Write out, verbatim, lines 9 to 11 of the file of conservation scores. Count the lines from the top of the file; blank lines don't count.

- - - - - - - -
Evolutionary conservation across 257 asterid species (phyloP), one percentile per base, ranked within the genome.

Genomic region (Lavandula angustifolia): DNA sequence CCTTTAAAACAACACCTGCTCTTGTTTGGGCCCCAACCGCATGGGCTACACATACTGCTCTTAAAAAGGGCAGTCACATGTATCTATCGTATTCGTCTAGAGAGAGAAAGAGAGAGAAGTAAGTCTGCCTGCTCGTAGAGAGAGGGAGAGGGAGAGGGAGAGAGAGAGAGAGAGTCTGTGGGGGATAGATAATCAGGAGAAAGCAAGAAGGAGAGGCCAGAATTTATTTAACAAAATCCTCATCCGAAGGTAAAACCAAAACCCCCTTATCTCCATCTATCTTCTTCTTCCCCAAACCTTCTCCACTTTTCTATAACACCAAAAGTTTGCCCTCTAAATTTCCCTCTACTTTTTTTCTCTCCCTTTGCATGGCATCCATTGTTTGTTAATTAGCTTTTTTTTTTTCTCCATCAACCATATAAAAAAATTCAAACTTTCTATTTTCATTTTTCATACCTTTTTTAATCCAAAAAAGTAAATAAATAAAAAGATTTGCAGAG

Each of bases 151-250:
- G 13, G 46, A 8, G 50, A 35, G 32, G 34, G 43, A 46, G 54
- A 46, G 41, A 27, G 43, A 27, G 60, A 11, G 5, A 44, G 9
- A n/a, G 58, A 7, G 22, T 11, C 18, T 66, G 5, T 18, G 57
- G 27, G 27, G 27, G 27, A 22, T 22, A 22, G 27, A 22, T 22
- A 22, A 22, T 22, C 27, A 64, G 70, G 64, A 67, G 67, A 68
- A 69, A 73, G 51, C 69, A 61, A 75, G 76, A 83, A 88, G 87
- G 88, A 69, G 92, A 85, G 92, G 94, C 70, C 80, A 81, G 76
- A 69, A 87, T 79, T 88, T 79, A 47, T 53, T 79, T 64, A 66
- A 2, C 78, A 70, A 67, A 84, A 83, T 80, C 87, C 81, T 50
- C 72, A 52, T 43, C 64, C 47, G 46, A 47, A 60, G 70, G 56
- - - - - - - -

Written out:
- A 69, A 73, G 51, C 69, A 61, A 75, G 76, A 83, A 88, G 87
- G 88, A 69, G 92, A 85, G 92, G 94, C 70, C 80, A 81, G 76
- A 69, A 87, T 79, T 88, T 79, A 47, T 53, T 79, T 64, A 66